Fitbit’s Preteen-Focused Wearable Will Track Location, Encourage Exercise Without Phone

Fitbit’s Preteen-Focused Wearable Will Track Location, Encourage Exercise Without Phone

Fitbit, now a Google brand, is reportedly working on a wearable device for preteens. Business Insider reports that it is internally code-named Project Eleven. The team behind the gadget aims to “help older kids form healthy relationships with their phones and social media.”

Google’s Australian Fitbit team is heading the project. The device will have GPS and cellular connectivity — a leg up over the current kid-centric Fitbit devices like the Ace 3, which only track activity. The wearable will also offer location tracking and the ability to call an adult with the touch of a button. The device won’t require a smartphone to work on the go.

As with the rest of the Fitbit lineup, Project Eleven will “encourage physical activity” akin to the Ace 3, which currently enables activity tracking and buzzes every 50 minutes to remind kids to get up and move. The device will launch sometime in 2024, though an employee mentioned in the report stressed that there’s still work to do before the device can come to fruition.

Fitbit is interested in courting kids to establish them as future customers. “They talk a lot about wanting to engage the teen market,” an employee told Business Insider.

Google acquired Fitbit a year ago. It has long had its Wear OS platform for Android users wanting to tether a smartwatch, but it lacked the fitness and activity-tracking expertise that helped other smartwatches succeed in the industry. Last week, Fitbit announced in a blog post that it would hold on to its iconic moniker even as it develops new devices under Google.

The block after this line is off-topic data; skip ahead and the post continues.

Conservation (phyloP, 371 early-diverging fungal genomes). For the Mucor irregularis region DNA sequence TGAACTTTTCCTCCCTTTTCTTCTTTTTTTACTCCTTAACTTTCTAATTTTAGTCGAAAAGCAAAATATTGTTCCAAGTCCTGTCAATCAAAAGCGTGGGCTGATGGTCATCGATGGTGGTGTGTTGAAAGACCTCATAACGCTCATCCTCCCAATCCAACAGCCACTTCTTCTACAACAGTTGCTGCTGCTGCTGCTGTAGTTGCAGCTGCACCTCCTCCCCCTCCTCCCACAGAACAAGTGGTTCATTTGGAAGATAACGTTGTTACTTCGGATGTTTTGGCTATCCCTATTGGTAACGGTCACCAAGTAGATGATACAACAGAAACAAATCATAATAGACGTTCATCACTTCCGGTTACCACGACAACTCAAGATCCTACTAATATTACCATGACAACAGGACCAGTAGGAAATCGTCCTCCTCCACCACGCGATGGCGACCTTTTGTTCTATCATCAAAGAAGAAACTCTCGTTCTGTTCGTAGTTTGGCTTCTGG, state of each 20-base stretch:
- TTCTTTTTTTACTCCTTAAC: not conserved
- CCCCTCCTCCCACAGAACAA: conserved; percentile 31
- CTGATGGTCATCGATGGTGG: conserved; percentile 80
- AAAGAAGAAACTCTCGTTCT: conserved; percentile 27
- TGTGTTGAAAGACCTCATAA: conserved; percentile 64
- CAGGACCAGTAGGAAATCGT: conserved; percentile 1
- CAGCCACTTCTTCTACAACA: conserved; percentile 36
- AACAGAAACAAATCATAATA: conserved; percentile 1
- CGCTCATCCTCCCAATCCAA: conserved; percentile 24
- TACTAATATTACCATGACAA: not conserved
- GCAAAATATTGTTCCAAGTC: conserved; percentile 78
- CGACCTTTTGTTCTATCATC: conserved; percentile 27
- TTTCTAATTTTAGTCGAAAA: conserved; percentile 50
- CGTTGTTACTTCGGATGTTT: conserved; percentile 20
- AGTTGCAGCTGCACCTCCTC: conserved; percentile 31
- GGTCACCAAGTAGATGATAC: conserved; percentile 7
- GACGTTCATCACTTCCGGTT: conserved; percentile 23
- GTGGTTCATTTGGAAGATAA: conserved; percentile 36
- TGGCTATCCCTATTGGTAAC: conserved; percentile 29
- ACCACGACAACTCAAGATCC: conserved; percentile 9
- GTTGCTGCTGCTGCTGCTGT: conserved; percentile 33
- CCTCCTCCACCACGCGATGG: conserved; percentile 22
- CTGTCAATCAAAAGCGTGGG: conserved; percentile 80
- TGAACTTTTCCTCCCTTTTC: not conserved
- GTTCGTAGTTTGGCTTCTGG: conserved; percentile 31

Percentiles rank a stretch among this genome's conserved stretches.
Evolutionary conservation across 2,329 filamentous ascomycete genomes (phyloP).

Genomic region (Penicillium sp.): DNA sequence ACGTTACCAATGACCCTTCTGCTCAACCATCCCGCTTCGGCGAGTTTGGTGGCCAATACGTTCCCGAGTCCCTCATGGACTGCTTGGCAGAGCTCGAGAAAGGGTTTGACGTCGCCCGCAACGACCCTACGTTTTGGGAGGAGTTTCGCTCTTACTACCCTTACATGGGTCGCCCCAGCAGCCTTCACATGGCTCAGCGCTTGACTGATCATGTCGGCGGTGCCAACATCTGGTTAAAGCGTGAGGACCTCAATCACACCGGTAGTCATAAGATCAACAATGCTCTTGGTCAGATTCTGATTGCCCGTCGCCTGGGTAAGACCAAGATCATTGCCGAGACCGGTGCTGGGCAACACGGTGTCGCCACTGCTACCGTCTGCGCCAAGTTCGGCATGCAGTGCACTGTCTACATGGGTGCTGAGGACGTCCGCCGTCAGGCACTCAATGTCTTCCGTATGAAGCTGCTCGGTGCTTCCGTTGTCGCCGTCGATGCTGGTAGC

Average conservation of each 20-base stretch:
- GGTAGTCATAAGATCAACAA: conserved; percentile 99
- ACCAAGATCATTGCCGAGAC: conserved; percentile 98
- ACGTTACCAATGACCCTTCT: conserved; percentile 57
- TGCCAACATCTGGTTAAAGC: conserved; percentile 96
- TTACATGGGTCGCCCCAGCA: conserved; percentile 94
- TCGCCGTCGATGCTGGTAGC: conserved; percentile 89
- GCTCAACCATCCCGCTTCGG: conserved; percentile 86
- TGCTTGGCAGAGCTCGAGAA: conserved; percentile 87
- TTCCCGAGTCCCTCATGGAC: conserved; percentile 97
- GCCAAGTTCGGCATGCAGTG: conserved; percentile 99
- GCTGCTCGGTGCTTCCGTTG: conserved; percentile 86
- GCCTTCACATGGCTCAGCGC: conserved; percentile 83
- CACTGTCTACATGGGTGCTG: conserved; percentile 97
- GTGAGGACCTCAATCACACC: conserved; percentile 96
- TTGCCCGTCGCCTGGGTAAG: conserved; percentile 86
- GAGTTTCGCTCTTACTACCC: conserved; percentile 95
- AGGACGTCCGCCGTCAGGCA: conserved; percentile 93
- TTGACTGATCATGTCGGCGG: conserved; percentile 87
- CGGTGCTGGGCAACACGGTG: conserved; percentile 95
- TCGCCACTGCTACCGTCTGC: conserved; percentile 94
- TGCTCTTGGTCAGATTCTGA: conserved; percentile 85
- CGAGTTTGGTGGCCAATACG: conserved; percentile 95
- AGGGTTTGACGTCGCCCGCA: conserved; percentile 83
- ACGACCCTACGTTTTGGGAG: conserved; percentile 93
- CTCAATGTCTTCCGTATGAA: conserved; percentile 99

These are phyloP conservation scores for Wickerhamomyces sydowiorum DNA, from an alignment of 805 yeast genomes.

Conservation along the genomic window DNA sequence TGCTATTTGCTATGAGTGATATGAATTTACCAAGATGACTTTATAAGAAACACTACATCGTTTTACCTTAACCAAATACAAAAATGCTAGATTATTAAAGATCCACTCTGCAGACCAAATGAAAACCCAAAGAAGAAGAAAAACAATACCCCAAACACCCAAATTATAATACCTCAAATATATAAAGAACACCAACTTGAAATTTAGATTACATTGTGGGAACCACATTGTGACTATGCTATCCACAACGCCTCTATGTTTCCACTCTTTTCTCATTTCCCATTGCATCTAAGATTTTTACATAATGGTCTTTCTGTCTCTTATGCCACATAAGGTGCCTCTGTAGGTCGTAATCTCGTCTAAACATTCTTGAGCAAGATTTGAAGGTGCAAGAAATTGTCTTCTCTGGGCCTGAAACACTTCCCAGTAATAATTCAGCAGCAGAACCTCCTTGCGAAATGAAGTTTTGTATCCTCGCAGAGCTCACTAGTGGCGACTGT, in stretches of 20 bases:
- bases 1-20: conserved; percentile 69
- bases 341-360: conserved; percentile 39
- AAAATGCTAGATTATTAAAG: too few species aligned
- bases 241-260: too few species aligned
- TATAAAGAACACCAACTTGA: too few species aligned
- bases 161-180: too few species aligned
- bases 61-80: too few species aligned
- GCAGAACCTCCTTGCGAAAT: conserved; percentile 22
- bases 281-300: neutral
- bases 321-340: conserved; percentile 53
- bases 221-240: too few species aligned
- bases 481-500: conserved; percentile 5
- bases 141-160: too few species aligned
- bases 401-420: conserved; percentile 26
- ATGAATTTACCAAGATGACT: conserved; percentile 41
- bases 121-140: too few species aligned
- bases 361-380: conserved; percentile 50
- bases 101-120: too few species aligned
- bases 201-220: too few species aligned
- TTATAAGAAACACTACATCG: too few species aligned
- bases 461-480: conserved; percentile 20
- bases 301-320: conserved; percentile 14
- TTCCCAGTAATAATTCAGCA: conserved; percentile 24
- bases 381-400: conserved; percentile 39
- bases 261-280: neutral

At this point, I’m not particularly bothered about tracking a child around town. I’ve written before that I can see the benefit in it with my child. The device I equipped her with even lets me remotely call for help to her location. Smartwatches like the Apple Watch already help track kids through GPS without tethering a smartphone, while carriers like Verizon offer the Gizmo smartwatch to give kids a way to call home from their wrist.

I am a bit concerned about the fitness-centric branding of Fitbit, however, as it relates to kids — particularly preteens. Eating disorders are common among that age group, and a smartwatch or bracelet fitness tracker can be a significant trigger for disordered eating. The Fitbit Ace 3 doesn’t currently count calories for kids. Hopefully, Fitbit keeps it that way, despite the parents desperately asking for a calorie counter.


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